President Trump gets updates on his proposed border wall, but his suggestions won’t affect the design, and he’s being kept in the dark about the prototypes being contemplated per federal contracting rules, a Homeland Security spokesman said Wednesday.
Mr. Trump has in the past suggested the wall should be fitted with solar panels and the energy sold to help pay for the costs, and also said a see-through wall was critical to giving Border Patrol agents a sense for what’s going on in Mexico.
None of that will influence the contract, though, said David Lapan, deputy assistant secretary at Homeland Security.
“The president, while he has been and continues to be briefed on the wall writ large — the progress, sort of how we are doing in fulfilling his order to secure the border — the prototype process is in the federal procurement process, and the president is not involved in that at all,” Mr. Lapan said.
The spokesman said the president is very interested in the project and regularly asks for updates from department officials, both on the wall and on progress toward securing the border, but details on the ongoing competition to select prototypes is compartmentalized.
“He’s not been briefed on any of the specifics,” Mr. Lapan said.
Mr. Lapan also said Mr. Trump’s plans to add 10,000 new deportation officers and 5,000 more Border Patrol agents to current staffing levels could change depending on how the hiring goes.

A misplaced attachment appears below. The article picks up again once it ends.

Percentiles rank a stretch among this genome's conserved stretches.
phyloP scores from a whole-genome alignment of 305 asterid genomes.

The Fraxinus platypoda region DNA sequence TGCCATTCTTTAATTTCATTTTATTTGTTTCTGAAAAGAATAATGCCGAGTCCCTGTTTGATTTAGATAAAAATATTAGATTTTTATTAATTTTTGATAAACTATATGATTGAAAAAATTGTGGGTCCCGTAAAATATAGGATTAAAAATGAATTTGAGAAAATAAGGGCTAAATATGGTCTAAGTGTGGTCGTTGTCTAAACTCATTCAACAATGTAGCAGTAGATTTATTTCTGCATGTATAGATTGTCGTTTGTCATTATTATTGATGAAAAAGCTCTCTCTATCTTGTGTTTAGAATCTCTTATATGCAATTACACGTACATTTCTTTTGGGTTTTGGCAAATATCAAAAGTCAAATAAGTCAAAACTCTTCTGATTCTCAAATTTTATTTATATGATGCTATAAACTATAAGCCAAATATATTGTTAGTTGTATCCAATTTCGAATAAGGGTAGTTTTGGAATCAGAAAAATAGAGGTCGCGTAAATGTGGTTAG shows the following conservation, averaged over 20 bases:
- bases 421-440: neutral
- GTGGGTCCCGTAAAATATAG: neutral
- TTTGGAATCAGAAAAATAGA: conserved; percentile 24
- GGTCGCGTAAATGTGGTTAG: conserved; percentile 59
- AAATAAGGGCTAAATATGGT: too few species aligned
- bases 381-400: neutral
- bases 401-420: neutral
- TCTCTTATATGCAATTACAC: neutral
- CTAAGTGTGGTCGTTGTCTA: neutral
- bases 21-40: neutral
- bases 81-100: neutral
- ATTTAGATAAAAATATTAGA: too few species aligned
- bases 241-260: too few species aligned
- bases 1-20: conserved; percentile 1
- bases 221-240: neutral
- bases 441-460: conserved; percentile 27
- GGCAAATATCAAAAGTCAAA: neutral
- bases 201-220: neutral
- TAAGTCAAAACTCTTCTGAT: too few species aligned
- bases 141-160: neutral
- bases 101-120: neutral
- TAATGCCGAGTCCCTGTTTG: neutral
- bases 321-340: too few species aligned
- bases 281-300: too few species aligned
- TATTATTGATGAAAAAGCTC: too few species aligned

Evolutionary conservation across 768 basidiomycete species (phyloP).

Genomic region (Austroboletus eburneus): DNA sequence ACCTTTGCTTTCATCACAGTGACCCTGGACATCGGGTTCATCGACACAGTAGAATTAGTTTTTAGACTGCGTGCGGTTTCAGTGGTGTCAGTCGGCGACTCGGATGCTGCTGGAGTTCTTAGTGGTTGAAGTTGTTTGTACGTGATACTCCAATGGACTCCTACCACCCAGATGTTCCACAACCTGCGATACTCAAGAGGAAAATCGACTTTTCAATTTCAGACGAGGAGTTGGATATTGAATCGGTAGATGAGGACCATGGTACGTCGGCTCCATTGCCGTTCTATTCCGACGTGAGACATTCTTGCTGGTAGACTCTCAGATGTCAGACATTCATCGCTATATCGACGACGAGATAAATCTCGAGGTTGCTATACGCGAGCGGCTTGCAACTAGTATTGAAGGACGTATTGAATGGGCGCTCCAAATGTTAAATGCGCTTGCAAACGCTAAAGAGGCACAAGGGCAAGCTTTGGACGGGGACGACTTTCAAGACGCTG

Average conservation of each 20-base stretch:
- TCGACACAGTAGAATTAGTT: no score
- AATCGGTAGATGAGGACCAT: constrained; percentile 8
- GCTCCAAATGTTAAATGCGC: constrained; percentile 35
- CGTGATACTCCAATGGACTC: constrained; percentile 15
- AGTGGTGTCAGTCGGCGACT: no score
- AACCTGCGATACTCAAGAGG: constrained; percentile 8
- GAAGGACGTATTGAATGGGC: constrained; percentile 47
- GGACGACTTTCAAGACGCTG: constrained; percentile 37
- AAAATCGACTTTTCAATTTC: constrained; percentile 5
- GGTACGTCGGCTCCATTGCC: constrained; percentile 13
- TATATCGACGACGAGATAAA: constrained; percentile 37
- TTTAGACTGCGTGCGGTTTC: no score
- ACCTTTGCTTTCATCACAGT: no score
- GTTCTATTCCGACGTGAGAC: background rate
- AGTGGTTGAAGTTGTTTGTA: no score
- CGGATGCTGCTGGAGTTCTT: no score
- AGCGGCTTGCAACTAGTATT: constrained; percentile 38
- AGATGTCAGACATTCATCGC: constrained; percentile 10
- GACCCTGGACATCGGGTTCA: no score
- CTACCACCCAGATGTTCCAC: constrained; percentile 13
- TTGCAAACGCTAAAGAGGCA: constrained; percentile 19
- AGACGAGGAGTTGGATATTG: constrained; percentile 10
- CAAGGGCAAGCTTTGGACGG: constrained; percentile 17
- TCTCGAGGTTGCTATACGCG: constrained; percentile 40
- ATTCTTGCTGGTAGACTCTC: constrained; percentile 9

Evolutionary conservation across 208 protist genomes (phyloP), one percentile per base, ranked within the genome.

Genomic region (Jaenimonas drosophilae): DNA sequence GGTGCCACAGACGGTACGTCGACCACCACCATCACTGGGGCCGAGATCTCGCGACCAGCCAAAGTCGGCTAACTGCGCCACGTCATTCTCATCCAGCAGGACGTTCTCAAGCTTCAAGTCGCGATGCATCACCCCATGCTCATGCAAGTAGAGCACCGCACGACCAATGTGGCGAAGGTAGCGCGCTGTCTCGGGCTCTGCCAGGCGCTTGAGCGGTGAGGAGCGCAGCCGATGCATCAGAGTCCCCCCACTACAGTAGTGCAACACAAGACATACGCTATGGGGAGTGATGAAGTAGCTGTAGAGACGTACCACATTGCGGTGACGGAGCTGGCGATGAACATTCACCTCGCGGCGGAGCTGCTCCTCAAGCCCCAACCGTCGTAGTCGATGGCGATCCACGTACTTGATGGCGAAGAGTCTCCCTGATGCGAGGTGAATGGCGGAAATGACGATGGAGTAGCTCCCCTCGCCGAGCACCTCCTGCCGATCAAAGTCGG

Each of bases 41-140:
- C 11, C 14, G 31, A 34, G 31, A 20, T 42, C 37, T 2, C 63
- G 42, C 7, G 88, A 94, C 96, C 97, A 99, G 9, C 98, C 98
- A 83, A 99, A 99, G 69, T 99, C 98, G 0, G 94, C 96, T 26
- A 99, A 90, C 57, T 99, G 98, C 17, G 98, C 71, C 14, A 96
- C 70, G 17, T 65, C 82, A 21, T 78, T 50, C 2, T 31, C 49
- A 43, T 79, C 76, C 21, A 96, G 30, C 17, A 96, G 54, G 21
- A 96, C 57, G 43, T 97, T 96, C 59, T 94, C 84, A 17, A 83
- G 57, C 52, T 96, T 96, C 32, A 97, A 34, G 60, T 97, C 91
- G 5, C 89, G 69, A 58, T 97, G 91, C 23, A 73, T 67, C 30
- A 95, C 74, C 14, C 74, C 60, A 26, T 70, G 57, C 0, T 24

Then-candidate Trump had promised those numbers during the campaign as part of his vow for a deportation force to tackle illegal immigration.
But a Homeland Security inspector general’s report earlier this week said the department hasn’t been able to justify those numbers, and said given hiring hurdles, it require 750,000 applications to hire that number of border agents and 500,000 applicants to fill the positions at U.S. Immigration and Customs Enforcement.
In the case of Border Patrol, Homeland Security said Mr. Trump’s executive order earlier this year reset the standard for operational control of the border.
“With the change in the standard, Border Patrol will have to grow and become more capable on the border. This includes additional boots on the ground, technology and infrastructure,” the department said.
The border has seen dramatic improvements in stemming the flow of unauthorized migrants in the six months since Mr. Trump took office, though drug seizures remain high.
The president has offered his wall as a solution to both problems.
Former Homeland Security Secretary John F. Kelly signed a waiver giving his department exemptions from 37 laws that could have hindered construction of the new wall prototypes. Among the waivers are some of the country’s most iconic environmental, religious and American Indian protection laws.
Democrats and environmentalists blasted the waivers.
Rep. Bennie G. Thompson of Mississippi, ranking Democrat on the House Homeland Security Committee, said the 2005 law that established the waivers was meant to short-circuit drawn-out legal battles, not to “rush” construction.
“Given the substantial impact these construction projects have on communities and the environment along the border, the department should not ignore its obligation to follow the law and commitment to due diligence,” Mr. Thompson said.
Mr. Lapan said they still intend to follow the laws as best they can, but the waivers were meant to keep construction from getting bogged down in red tape and legal battles.
The current schedule calls for prototypes to be built in late October. Under the terms of funding, construction must be completed within 30 days.
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